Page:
I spent the better part of my career riding in support of contemporary giants of the sport. They all passed what I call the first name test — if you know to whom I’m referring just by their first name, they’ve made it. Carlos, Thor, Vincenzo, Ivan, and most notably a friend of mine named Peter*, all pass this test.
Wins are fun, but the celebrity, the microscope, and the spotlight are all pointed directly at them. The life of a domestique is comparatively drab. It’s one characterized as perpetually on the go, always riding around 85% of your capacity rather than being able to pick and choose your race calendar to target specific fitness peaks.
Retirement was short lived for me, spanning the year 2016, as I’m donning my finest domestique attire and carrying bottles once again here in 2017. I am coming out of retirement to add the newest name to the list of captains for whom I’ve served. And that name is Correia, João Correia.
With the 2016 campaign #fitbyspring mildly derailed, the inGamba team captain picked the 2017 Coast Ride as the launch pad of his next comeback tour. Covering nearly 400 miles in just three days, this fun group ride, err… fierce three day stage race is not for the faint of heart nor weak of fitness. Here’s how the long weekend will play out.
Using hometown roads to our advantage, stage one will begin from just south of the inGamba North American service course in San Francisco and ride a straight shot south to Monterey. The neutral rollout is brief so a proper warmup is necessary as we literally pedal a few brief seconds from the staging parking lot and immediately climb through the lumpy neighborhoods of San Francisco. The first KOM points are awarded here and King and Correia will employ the “start before everyone else” technique to garner top climbing honors. Smoother and flatter roads along Highway One are met with stunning coastal vistas. A sprint (or stop for coffee) will occur in Half Moon Bay while Santa Cruz serves as one of the few urban distractions from an otherwise bucolic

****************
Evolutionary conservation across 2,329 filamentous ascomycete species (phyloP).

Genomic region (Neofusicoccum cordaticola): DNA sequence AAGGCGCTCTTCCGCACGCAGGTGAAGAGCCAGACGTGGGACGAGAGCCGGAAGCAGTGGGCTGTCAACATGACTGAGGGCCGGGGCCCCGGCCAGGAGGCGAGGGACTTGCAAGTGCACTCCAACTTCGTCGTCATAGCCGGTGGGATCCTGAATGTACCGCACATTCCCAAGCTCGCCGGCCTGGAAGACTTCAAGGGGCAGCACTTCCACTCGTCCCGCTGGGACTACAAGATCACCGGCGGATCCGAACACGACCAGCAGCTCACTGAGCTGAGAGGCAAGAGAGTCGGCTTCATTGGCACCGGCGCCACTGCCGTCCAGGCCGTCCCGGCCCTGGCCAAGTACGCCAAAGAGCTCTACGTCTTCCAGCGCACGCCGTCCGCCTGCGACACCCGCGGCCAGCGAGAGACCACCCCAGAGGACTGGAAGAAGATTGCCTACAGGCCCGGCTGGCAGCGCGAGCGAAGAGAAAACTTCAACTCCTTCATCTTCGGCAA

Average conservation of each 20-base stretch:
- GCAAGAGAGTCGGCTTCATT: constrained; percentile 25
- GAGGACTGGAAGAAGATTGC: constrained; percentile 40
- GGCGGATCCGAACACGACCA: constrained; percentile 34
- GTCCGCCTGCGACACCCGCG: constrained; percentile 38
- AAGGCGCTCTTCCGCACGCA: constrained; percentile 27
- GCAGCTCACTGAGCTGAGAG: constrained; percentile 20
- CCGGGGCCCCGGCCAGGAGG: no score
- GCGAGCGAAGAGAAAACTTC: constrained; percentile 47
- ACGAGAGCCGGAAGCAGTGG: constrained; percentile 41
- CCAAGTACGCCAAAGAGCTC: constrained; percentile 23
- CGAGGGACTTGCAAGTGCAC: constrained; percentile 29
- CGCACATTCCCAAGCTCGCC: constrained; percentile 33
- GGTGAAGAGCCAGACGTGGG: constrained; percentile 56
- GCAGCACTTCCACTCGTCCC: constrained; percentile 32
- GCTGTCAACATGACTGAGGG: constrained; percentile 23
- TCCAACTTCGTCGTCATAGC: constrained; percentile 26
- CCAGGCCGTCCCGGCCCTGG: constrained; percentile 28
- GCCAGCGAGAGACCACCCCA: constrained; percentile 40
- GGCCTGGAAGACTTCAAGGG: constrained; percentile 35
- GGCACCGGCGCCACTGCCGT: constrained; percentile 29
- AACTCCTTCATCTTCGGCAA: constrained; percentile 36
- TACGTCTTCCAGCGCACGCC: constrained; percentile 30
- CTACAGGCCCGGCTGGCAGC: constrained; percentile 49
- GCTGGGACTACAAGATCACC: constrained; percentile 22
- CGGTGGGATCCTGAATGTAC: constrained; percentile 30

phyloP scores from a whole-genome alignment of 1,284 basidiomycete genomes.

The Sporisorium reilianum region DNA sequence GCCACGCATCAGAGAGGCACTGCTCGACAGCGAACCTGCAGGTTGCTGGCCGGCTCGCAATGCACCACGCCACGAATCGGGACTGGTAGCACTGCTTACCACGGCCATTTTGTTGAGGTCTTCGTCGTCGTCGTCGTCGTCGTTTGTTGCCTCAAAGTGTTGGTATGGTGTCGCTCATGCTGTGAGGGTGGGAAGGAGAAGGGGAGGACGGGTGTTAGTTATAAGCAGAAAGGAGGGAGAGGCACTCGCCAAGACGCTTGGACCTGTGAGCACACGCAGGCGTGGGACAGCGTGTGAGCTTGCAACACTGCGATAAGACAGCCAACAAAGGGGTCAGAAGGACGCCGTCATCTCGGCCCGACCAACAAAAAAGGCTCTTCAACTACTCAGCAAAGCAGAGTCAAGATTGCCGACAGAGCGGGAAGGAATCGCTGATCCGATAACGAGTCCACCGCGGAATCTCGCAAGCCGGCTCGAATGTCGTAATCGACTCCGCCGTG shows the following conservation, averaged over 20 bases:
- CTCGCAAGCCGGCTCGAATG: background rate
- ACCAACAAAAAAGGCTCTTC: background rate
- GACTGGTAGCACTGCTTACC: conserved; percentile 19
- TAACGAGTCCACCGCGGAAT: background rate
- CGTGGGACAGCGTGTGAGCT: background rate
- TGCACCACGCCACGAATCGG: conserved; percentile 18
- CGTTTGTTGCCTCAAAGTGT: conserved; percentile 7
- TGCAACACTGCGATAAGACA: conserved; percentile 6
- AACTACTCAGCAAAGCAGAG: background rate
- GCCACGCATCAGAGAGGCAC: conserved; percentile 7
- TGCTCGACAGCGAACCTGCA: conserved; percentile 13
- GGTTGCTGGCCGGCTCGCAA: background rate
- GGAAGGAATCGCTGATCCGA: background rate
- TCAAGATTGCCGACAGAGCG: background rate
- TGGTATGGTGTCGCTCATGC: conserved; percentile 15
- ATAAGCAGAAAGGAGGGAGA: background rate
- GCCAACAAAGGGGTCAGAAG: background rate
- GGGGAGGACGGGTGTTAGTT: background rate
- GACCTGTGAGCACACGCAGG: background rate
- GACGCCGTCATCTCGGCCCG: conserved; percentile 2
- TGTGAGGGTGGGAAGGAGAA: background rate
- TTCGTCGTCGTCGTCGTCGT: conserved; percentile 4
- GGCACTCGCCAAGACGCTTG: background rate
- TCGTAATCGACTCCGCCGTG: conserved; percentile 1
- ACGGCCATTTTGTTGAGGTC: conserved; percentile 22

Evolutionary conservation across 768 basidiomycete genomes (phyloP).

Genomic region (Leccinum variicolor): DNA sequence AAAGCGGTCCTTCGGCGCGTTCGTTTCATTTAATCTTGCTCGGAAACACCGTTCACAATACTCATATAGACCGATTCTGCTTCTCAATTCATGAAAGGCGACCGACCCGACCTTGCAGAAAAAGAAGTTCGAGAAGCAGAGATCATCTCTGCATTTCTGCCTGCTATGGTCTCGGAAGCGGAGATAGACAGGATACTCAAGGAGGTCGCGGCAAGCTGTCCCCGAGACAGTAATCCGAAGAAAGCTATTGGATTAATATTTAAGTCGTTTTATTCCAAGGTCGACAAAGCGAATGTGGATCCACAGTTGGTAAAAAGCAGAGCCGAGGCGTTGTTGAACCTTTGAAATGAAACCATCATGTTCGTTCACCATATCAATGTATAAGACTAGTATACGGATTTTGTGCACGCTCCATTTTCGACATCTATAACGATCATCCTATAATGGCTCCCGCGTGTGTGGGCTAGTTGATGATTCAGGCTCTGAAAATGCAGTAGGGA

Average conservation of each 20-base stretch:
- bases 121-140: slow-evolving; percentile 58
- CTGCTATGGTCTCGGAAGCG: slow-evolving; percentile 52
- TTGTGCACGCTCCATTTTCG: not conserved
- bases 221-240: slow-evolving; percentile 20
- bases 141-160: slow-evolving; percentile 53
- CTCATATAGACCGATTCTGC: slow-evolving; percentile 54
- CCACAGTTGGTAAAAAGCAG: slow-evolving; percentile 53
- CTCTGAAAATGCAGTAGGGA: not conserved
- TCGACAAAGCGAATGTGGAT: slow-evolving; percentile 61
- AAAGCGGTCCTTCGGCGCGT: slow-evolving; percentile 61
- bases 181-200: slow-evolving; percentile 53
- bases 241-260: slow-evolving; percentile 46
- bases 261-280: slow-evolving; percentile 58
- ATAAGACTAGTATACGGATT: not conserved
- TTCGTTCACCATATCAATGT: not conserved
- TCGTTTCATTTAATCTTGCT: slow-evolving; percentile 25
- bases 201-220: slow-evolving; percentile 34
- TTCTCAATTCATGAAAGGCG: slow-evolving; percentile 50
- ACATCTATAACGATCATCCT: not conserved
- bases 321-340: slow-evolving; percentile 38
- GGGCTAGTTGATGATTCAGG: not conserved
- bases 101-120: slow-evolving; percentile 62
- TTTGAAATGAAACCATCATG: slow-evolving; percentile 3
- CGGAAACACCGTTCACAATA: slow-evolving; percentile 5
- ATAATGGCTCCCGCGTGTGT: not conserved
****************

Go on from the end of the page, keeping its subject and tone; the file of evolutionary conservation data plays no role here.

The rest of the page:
ride race. A few final rollers and sand swept bike lanes escort us into Monterey.
The lightweight and wide range of gears found on our SRAM eTap drivetrains are optimal for rugged stage two. Riders will strap on their climbing legs as 3,000 meters of climbing make the course profile resemble an electrocardiogram (edit thanks to Nelson B.) more than a route map. Big Sur is the crown jewel of this stunningly long stage as the riders pass through prehistoric forest, lush emerald green fields, and sheer cliffs plummeting down to the Pacific. Once the course finally flattens out towards the end, it’s still a long straight away leading into the fast and furious Morro Bay sprint finish (and burritos).
Walk into your local grocery store and take a stroll through the produce aisle. Nearly everything you see with USA printed on its sticker is from the roads we’ll tackle on the final stage. Flat agricultural farm fields segue to the rolling foothills of the Santa Ynez Mountains. Except instead of finishing in sporty fashion amid big rigs and 75mph traffic along the 101 as we’ve done in years past, inGamba resident route guru Nate has us turning inland and up towards Paso Robles. Called the greatest place not yet overrun from the cycling community by none other than our own Mr. Ripperton, we can raise a toast to João’s massive performance with big earthy reds from the Paso region before packing up and heading to the next race.
Should be a great week. Thankfully I put out a hefty draft so Joao should be coasting most of these 375 miles. Stay tuned to this channel for a daily update from the road.
*Sastre, Hushovd, Nibali, Basso, and some dude named Sagan.